and Epigones to
Quidditch Drones and
Drudge of Thrones
Recently of an evening, having finally gotten a break from the profound joys of proofreading symbolic logic in
format (but then, once you’ve mastered cuneiform, anything is easy), I shook my head as I finished editing a collective academic crawl that would have to find its feet before it could even be classified as pedestrian, comprising a whole congeries of jeremiatribes on the evil taint on English prose that is Tolkien. “Unclean! Unclean!” it shouted from every line, and one could tell the authors fully felt the bind they were in, wishing to protect themselves with crosses from the undead they had sought for decades to bury, stake in chest, in the non-academic branch of the cemetery, while being disarmed in this line of defense by the force of their own collegiality toward a fellow academic, not to mention the bitter irony of having to use such means to protect themselves against such an opponent. Natch, the introduction started with his irremediable religiosity, followed by his militarism and his hatred of women, since while every character in the novel was evil except the orcs, who were merely following orders (which was deemed an acceptable excuse when fighting lily-white cultural imperialism), the lack of women was also evil despite the fact that every single woman would also have been evil no matter how many women had been included, continuing through his evil evil colonio-imperialism, and culminating in the fact that his love of trees had been stoutly misrepresented by his defenders, for it bespoke the ecological evil of English society’s refusal to admire the ecological greatness of wetlands and the desert plain of Mordor while surreptitiously celebrating the medieval conquest of Wales.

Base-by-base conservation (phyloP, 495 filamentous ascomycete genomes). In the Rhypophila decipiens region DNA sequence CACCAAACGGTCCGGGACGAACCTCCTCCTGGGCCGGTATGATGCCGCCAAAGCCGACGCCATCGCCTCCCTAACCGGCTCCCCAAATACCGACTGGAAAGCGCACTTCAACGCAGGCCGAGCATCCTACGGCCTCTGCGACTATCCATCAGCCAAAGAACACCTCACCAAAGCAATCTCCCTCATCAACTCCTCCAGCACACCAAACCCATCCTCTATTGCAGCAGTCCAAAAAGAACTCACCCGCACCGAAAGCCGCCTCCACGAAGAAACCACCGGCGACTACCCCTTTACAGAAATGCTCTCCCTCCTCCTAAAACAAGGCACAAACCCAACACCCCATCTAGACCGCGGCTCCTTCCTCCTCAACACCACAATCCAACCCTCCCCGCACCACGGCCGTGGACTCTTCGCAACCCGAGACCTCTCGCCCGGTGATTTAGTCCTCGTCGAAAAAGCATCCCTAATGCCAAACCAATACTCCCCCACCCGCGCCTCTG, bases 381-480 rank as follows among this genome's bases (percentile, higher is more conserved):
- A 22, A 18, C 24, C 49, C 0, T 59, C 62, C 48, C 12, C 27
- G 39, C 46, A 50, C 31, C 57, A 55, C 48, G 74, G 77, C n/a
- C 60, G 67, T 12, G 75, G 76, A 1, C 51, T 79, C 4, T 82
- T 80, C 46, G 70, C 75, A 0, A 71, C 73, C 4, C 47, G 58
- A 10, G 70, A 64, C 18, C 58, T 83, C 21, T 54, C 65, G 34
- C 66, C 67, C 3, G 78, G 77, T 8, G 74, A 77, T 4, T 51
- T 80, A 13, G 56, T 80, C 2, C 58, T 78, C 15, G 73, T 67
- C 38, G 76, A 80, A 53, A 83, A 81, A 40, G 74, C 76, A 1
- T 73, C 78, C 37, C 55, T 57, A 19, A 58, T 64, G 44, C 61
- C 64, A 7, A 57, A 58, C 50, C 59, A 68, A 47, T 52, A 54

Sheer pikers this lot, bereft of basic philological chops! Not one of them picked up on the obvious fact that The Lord of the Rings is a grossly repellent, indeed vicious piece of scurrilous anti-Eastern-European abuse.1 Ered Lithui, Ephel Duath, and the Mountains of Shadow are clearly and obviously the Carpathian Mountains reflected in a mirror the same way he wished his novel to reflect reality, and the Dead Marshes joyously commemorate the Battle of Lechfeld in 955 that ended the incursions of the Hungarians, who appear in the novel as Orcs through metathesis of a liquid continuant (only acceptable in Elvish phonotactics) and final devoicing: ogre ‘Hungarian’ > ork ‘id.’, not to mention the fusion of Magyar [ˈmɒɟɒr] and German Mord with a mockery of Hungarian vowel harmony savoring scandalously of the Mongolian vowel harmony system, assuredly not by accident. Note that all that benighted land lies beyond the forests of Mirkwood and Fangorn; the additional anti-Romanian sentiment of this trans-sylvanian connection couldn’t be clearer had he made the Ringwraiths vampires!
I hasten to add that the one arguably philological essay in the collective (s)crawl was no better than its target, seeking to show that all attested forms of the Black Speech were nothing more than reconstructed proto-Altaic roots in twisted guise, with a few Hungarian roots of dubious pertinence thrown in to paper over the gaps (e.g., Hungarian egy ‘1’ ~ BS [as it were] ash ‘id.’). Surely it is no great accomplishment to compare one conlang with another; one might as well compare Black Speech with Esperanto, Ido, or (heaven forfend) Volapük, and one might proceed more profitably by comparing all of the above to glossolalic utterances.2